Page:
Old houses have cherished charm and unique specifications along with faulty plumbing, heating, and electrical systems. Some of the common plumbing problems in old houses are related to old, broken materials, pipes and worn out fixtures. It also includes deformed and clogged pipelines that hardly drains any water.
Here are some common plumbing problems you can find in old homes that can range from missing copper pipes all the way to the formation of a pipe belly.
Many old houses have copper pipes installed for plumbing. Some of these copper pipes might be missing or stolen for their attractive resale value. These missing pipes need to be replaced with new pipes.
Over a period of time, most of the metal pipes get corroded or rusted. The zinc coating on galvanized pipe erodes away and thereby exposing the iron content in the pipe. The exposed iron gets in contact with moisture and water and becomes susceptible to rust. Water flowing through rusted pipes appears yellow or orange in color and are not safe to use.
Old houses push down the pipes running underneath it under the influence of a constant house setting. This causes the buried pipes to bend down forming pipe bellies. Pipelines with pipe belly restrict the free flow of water. This leads to poor water drainage and clogging at the belly.
Clogged drain pipes are an unavoidable problem even with regular maintenance. Years of sewage and wastewater flowing in drains of the old home have left them to fill with lots of gunk and make them clogged. Hence, most of the drain pipes in the old homes might have been clogged completely with dirt.
Original fixtures in an old home are outdated and nearing its end of the lifespan. They have been subjected to heavy wear and tear, malfunctioning and conditions beyond repair with years of use. Fixtures like faucets, valves, taps, and spigots in bathrooms and kitchens that need remodeling leak water or do not function well. These might lead to water damage and foul smell in an old home. Hence why these are the first things to go when homeowners create their home renovation checklists.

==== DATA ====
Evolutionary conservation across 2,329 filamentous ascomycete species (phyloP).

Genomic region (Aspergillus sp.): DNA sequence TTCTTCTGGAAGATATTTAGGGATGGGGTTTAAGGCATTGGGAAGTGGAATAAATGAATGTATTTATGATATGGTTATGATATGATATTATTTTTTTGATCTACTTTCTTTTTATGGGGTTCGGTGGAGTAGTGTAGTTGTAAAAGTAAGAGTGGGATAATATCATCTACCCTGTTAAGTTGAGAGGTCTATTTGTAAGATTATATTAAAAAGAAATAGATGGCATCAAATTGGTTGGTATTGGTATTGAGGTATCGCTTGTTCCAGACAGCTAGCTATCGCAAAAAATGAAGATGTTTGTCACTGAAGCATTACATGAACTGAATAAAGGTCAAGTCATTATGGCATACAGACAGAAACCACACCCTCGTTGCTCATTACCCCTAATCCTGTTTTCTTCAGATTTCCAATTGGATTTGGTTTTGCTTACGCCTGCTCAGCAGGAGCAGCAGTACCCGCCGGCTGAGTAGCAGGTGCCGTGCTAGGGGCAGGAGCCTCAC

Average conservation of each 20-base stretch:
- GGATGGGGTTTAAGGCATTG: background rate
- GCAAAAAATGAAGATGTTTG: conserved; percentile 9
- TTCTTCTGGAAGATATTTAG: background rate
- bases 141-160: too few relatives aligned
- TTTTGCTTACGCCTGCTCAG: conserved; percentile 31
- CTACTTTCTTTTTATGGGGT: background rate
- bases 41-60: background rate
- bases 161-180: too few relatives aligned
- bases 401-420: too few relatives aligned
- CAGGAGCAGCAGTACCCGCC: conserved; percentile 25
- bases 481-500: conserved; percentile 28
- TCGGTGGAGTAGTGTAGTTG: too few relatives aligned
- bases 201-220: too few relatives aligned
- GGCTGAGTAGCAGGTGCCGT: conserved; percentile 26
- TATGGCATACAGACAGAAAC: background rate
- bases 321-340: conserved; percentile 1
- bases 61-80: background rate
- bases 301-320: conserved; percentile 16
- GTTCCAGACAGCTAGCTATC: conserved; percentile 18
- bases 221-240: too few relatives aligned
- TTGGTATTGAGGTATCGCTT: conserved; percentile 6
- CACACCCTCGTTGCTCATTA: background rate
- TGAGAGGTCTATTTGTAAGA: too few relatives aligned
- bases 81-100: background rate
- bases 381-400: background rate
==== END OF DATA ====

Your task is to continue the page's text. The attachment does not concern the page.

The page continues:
Sewer pipes in old homes likely to crack and broken allowing the roots of trees to penetrate into the pipes. These tree roots clog or restrict the free flow of sewer water. They are hard to detect, and an experienced plumber can easily detect these roots in the sewage pipe.
Homes constructed between the late 70’s and early ’90’s are likely to have polybutylene pipes installed. These were once considered safe and excellent for water pipes. But these pipes were found to fail with frequent leakage when exposed to continuous water. You may need to replace all the polybutylene pipes in the old home.
Many old homes have poor maintenance and repair works of pipelines done by the homeowner. This can range from simple fixes to more serious and expensive repairs — and even water damage restoration costs if the leaks and floods get to that point. These repairs need to be fixed immediately to avoid any potential dangers down the line.
An old home has a unique design and traditional charm. They are also affordable and form good investment potential, but you need to fix all the common plumbing problems in old houses before you move in. You need to hire a professional plumbing contractor to thoroughly inspect the complete plumbing system, suggest the repairs for the leaks you may have and installation of new fixtures and pipes in the old home.